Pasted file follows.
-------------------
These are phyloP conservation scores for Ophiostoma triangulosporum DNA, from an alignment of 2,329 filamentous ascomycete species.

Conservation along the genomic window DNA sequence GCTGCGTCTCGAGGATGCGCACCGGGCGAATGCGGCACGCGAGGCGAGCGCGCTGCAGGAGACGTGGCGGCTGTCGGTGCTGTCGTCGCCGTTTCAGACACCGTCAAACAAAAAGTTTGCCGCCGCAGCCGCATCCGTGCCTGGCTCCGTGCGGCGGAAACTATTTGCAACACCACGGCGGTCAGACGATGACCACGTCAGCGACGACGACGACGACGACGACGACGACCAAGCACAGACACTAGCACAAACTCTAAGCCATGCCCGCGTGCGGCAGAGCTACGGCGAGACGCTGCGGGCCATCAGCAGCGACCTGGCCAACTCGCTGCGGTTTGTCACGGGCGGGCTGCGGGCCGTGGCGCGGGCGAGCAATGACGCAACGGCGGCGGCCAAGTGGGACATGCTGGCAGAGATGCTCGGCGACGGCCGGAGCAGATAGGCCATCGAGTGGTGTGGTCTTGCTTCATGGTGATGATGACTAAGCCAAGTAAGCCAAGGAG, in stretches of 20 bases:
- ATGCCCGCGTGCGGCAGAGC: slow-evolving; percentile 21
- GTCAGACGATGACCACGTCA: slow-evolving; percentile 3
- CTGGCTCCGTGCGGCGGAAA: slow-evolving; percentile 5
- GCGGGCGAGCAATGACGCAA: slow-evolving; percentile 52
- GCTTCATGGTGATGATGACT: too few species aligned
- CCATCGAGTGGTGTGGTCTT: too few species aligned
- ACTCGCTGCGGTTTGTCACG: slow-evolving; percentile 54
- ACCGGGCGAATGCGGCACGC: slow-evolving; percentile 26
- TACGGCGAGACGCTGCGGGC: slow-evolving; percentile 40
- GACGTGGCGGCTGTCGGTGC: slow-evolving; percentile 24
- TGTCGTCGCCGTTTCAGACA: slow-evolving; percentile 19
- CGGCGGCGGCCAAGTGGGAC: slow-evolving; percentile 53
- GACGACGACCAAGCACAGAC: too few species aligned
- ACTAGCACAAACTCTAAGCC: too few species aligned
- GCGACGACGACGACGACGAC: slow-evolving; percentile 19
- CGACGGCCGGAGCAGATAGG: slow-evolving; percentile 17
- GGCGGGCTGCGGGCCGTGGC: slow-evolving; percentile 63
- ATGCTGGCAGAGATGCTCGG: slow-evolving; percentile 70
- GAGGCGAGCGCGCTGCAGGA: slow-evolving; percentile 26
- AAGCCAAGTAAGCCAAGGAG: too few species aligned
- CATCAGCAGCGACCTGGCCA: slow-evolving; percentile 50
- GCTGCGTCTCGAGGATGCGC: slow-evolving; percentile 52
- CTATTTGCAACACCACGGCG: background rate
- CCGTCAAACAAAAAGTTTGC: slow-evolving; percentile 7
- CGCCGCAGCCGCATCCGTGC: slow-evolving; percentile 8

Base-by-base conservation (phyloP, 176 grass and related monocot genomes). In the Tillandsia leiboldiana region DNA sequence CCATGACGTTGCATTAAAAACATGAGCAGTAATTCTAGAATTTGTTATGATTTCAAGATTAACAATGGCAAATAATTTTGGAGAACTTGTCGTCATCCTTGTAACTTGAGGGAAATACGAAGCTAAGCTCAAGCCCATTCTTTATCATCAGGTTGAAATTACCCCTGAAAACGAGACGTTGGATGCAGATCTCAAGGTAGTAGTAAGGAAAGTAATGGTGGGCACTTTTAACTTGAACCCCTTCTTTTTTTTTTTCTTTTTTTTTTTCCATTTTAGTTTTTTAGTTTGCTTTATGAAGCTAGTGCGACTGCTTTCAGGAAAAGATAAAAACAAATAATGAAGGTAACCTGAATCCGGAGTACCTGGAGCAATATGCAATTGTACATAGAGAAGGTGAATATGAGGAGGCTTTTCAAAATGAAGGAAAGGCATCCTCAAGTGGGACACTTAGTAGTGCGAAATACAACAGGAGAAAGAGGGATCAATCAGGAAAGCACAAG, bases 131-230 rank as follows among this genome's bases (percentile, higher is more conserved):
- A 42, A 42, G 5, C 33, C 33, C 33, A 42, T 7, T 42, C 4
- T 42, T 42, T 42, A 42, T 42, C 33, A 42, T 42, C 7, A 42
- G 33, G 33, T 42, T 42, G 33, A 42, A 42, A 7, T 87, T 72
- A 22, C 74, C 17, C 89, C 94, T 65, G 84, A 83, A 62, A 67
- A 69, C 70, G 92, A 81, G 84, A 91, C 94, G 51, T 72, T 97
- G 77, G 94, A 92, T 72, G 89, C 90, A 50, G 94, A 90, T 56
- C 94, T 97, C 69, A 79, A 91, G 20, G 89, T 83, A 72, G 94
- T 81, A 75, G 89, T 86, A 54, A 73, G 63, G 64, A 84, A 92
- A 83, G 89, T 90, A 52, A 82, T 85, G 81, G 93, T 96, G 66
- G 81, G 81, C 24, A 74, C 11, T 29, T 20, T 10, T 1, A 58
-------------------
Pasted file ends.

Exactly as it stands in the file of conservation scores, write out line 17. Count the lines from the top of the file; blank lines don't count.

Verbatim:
- GCGACGACGACGACGACGAC: slow-evolving; percentile 19